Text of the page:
New Settings is an annual programme supporting new theatrical productions at the frontier of performing arts. Artists In The Community is another performing arts programme that features mainly artist-led initiatives supporting young artists, and promoting knowledge transmission and citizens’ voices.
In the visual arts realm, there is the Exhibitions programme, Artists’ Residencies in Hermès workshops, as well as an Immersion programme for photography. Two programmes that are at the very heart and soul of Hermès’ incredible legacy are Manufacto, The Skills Factory and the maison’s very own Skills Academy, both of which are conceived for the discovery and perfection of artisanal trades.
While the foundation boasts a Biodiversity & Ecosystems programme, it holds the belief that artisanship is inseparable from the natural materials it transforms, and therefore, its mandate extends beyond environmental research and protection. It also lends its support to non-profit organisations, such as French cooperative L’Atelier Paysan, that are dedicated to promoting skills and expertise that respect the fragile links between artisan production and the preservation of biodiversity.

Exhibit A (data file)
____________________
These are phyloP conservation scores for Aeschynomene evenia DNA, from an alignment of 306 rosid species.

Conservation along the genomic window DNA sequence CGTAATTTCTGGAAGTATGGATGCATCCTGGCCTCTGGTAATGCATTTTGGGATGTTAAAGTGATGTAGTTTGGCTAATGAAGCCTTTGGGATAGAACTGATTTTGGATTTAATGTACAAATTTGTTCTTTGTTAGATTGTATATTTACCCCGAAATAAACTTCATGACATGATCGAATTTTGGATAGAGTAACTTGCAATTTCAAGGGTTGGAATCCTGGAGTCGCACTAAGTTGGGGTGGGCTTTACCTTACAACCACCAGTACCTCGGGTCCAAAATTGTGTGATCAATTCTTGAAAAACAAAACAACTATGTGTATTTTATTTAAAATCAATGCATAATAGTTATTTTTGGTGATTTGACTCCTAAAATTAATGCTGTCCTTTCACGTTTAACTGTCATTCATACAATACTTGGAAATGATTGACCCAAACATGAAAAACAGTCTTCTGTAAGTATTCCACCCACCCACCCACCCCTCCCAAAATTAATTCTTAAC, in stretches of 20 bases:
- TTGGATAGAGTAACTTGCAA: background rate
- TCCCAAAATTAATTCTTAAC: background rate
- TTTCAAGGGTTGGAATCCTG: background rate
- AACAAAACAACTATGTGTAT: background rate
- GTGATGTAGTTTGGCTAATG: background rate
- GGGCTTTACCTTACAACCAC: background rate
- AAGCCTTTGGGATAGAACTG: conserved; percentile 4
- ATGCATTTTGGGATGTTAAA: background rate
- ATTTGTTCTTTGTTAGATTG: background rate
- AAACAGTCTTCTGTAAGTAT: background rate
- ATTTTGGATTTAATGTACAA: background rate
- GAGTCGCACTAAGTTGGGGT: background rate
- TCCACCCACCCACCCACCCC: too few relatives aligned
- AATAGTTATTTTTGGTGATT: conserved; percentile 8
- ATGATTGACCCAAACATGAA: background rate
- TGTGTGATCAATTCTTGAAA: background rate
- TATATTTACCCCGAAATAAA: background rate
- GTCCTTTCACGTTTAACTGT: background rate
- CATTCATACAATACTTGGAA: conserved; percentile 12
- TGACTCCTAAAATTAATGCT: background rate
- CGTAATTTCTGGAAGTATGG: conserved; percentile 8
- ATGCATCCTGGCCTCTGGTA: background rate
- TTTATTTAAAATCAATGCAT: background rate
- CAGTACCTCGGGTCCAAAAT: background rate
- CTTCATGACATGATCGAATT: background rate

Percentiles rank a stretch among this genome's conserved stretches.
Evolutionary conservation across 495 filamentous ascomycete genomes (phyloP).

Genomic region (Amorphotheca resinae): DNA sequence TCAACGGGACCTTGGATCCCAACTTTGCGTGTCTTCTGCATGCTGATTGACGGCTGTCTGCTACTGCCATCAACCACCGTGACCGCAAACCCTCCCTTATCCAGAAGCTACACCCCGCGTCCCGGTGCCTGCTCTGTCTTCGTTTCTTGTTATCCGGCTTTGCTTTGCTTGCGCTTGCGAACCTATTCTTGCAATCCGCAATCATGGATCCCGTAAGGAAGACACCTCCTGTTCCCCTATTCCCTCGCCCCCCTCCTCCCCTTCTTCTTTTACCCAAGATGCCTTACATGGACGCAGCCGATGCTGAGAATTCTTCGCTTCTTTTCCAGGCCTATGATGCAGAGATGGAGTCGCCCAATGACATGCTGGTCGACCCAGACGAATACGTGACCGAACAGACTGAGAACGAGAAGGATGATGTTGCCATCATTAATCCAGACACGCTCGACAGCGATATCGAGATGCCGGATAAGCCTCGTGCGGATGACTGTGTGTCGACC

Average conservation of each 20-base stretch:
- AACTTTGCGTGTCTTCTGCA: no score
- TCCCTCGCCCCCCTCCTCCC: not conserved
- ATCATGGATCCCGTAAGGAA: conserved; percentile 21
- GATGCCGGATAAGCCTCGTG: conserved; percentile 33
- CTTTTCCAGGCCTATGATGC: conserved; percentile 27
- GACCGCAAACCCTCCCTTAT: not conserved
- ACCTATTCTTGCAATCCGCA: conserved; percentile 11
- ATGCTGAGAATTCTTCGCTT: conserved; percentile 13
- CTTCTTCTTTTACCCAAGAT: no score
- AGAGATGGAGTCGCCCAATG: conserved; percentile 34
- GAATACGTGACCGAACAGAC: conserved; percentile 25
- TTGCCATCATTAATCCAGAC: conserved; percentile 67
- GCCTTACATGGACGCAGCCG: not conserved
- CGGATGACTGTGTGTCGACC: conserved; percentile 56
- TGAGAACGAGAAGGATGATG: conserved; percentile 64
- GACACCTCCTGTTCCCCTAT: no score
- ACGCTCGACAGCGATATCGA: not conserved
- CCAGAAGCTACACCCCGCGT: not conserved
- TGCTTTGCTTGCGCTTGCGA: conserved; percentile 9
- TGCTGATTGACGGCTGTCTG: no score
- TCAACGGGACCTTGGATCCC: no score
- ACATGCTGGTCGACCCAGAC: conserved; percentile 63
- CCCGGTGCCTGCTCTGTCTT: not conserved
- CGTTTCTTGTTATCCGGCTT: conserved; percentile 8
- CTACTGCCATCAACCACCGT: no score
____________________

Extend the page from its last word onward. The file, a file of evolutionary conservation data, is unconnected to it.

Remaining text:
Leading the way
How better to champion the work of the creatives who are the very heartbeat of Europe’s crafts heritage than by honouring their trades and bringing them together? The foundation’s Skills Academy, which was launched in 2014, is a biennial teaching programme that encourages artisans, designers and engineers of all ages to explore innovative new directions in their fields.
The emphasis here is collective intelligence, says Fournier. “The Skills Academy brings together the transmission of know-how through an interdisciplinary practice and prospective research.”
Directed each year by a guest designer, it involves a monthly series of public lectures followed by masterclasses and workshops for Academy participants only. The year culminates in a retreat during which the members showcase their talent and learning with new, experimental practices. Each edition is thematic, with a syllabus that incorporates research and development, sustainability, and even wider explorations of key societal and economic issues.